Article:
AutoMated Vessels and Supply Chain Optimisation for Sustainable Short SEa Shipping
MOSES aims to significantly enhance the Short Sea Shipping (SSS) component of the European container supply chain by addressing the vulnerabilities and strains that relate to the operation of large containerships.
MOSES follows a two-fold strategy, which consists of reducing the total time to berth for TEN-T Hub Ports and stimulating the use of SSS feeder services to small ports (hub and spoke traffic) that have limited or no infrastructure.
To achieve its objectives MOSES implements the following innovations:
- For the SSS leg: an innovative, hybrid electric feeder vessel designed to match dominant SSS business cases
- For DSS ports, the adoption of an autonomous vessel maneuvering and docking scheme (MOSES AutoDock)
- A digital collaboration and matchmaking platform (MOSES platform)
MOSES bears significant innovation potential in the context of European SSS uptake. Its innovation potential covers both vessel design aspects as well as software tools and accompanying governance models to improve related logistics processes. Bridging the scientific, industrial, naval, logistics and port operations domains, MOSES provides fertile ground for sharing skills and expertise that prompts transfers of technology and embodies true synergies among the partners.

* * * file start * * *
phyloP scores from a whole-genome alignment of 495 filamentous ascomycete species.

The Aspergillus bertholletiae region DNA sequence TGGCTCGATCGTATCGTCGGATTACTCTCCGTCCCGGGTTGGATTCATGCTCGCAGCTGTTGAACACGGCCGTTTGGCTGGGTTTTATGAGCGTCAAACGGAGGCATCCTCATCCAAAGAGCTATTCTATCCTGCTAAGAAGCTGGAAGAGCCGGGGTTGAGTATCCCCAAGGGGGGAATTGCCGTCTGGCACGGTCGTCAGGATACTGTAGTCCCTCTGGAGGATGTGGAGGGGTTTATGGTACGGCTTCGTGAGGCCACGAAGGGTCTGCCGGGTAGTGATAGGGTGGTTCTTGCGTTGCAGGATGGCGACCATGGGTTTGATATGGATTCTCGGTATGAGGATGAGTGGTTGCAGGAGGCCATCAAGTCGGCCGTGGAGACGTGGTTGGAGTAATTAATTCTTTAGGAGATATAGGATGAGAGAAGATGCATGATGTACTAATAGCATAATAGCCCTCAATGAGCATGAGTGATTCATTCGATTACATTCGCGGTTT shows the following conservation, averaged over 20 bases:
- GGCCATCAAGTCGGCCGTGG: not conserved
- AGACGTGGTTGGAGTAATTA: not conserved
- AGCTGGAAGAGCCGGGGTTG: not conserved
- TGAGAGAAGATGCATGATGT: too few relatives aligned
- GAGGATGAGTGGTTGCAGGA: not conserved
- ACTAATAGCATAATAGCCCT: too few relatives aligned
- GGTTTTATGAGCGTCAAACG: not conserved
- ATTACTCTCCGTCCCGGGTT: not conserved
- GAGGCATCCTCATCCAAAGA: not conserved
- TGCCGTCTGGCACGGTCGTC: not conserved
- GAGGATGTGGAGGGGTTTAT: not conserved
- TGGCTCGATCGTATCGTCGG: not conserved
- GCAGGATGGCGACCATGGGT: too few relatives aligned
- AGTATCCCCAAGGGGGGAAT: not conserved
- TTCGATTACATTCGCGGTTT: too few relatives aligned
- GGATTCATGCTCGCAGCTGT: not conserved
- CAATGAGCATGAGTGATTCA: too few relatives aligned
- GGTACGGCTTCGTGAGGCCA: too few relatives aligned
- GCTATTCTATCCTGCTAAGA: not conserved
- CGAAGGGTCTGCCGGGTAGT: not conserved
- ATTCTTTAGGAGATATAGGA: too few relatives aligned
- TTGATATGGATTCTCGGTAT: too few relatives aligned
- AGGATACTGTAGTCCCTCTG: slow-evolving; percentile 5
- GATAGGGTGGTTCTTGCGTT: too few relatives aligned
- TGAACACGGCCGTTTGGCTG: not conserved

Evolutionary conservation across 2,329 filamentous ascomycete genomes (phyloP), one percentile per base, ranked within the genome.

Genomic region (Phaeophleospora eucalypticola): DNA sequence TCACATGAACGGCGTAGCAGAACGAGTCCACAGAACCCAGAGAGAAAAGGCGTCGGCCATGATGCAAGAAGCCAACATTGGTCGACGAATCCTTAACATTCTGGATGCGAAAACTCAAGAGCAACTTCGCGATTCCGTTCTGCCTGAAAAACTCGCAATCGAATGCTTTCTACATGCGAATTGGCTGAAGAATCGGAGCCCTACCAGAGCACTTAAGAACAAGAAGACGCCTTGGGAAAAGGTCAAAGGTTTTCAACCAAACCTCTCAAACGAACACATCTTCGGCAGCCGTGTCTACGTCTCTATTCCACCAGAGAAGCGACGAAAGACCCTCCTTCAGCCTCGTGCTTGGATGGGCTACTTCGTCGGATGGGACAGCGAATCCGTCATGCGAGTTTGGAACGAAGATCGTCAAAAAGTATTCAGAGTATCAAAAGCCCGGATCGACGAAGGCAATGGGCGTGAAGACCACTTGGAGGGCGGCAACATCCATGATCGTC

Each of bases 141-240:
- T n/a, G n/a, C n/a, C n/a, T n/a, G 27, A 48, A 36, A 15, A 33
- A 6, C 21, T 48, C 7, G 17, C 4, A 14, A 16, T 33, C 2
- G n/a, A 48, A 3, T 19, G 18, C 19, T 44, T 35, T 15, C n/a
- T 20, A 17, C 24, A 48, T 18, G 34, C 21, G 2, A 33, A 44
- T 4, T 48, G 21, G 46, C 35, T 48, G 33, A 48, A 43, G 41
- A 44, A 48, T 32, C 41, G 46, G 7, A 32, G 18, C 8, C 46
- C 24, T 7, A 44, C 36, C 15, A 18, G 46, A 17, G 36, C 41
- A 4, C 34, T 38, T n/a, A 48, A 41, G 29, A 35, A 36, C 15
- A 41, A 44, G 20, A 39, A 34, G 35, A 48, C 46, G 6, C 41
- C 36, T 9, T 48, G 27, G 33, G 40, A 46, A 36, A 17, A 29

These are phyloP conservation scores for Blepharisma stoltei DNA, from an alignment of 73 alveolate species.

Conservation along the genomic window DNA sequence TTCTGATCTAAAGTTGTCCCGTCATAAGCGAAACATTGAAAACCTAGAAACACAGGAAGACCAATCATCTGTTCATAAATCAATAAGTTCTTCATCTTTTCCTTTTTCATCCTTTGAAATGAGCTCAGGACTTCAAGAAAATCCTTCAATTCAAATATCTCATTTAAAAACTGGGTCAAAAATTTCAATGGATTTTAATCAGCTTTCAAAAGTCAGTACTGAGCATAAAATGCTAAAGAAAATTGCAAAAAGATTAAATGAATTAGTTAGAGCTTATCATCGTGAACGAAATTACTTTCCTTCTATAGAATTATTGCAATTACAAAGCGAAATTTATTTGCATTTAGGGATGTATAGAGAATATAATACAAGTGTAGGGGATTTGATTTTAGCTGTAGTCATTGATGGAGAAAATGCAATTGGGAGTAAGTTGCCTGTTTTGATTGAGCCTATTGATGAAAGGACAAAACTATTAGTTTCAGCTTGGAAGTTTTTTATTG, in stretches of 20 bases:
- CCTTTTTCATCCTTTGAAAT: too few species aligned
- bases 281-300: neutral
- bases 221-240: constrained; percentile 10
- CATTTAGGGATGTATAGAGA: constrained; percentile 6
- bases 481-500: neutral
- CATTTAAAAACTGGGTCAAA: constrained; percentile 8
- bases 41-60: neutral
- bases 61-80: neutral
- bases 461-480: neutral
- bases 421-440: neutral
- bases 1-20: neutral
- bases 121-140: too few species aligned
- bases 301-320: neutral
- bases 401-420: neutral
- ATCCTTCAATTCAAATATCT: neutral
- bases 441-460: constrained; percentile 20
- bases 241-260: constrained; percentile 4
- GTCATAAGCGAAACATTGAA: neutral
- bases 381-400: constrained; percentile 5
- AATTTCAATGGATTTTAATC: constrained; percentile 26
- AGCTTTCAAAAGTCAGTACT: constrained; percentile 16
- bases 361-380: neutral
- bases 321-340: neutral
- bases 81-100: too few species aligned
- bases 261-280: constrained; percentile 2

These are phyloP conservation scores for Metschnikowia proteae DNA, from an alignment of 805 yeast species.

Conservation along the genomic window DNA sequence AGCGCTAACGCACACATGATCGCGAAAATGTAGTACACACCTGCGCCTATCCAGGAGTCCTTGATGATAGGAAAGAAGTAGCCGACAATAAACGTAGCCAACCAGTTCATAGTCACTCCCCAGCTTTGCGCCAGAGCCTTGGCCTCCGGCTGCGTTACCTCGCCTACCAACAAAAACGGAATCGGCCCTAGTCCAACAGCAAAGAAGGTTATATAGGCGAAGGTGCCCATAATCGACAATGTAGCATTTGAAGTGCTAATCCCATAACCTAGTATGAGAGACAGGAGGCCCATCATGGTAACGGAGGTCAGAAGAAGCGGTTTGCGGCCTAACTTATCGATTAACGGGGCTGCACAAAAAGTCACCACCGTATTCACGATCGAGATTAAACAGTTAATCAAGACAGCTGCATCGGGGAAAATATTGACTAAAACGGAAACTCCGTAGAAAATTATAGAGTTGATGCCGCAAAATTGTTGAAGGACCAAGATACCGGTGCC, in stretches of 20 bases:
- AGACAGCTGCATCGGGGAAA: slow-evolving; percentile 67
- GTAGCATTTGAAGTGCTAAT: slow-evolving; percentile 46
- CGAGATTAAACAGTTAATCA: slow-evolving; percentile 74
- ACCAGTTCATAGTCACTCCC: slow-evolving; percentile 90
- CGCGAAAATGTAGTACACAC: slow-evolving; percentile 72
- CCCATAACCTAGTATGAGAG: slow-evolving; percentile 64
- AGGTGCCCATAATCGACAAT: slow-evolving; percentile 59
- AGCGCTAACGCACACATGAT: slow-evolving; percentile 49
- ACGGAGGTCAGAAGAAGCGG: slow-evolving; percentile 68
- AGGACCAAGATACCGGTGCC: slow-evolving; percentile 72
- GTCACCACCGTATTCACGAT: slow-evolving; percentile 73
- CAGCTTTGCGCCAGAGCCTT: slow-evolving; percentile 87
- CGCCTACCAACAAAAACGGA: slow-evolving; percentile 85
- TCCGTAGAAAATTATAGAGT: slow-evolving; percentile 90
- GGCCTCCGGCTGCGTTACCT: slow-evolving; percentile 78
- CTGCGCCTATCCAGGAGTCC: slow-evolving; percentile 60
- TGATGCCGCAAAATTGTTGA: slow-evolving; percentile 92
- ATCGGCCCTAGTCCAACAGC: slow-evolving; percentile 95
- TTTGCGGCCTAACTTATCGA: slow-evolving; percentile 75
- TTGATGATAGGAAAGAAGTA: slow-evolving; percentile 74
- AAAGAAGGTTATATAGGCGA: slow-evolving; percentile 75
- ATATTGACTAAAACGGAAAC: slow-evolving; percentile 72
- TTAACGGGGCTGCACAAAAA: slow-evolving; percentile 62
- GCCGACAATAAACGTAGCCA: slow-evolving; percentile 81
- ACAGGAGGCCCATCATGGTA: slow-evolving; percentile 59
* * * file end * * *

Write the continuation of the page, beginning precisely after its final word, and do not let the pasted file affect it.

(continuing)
Role in the project
In MOSES, the National Technical University of Athens (NTUA) is the project coordinator while also leading the tasks related to the design and development of MOSES Matchmaking Logistics Platform, and determining ‘ethics requirements’ that the project must comply with.
NTUA also acts as the project’s technical manager and therefore will monitor all WPs from the scientific, technical, and scheduling perspective to ensure that the work plan is in line with the MOSES objectives (as set out in the Description of Action). NTUA is also responsible for guiding the scientific dissemination activities during the project.
NTUA participates in MOSES with two different research teams, the I-SENSE Group of the School of Electrical and Computer Engineering and the Laboratory for Maritime Transport of the Division of Ship Design and Maritime Transport of the School of Naval Architecture and Marine Engineering.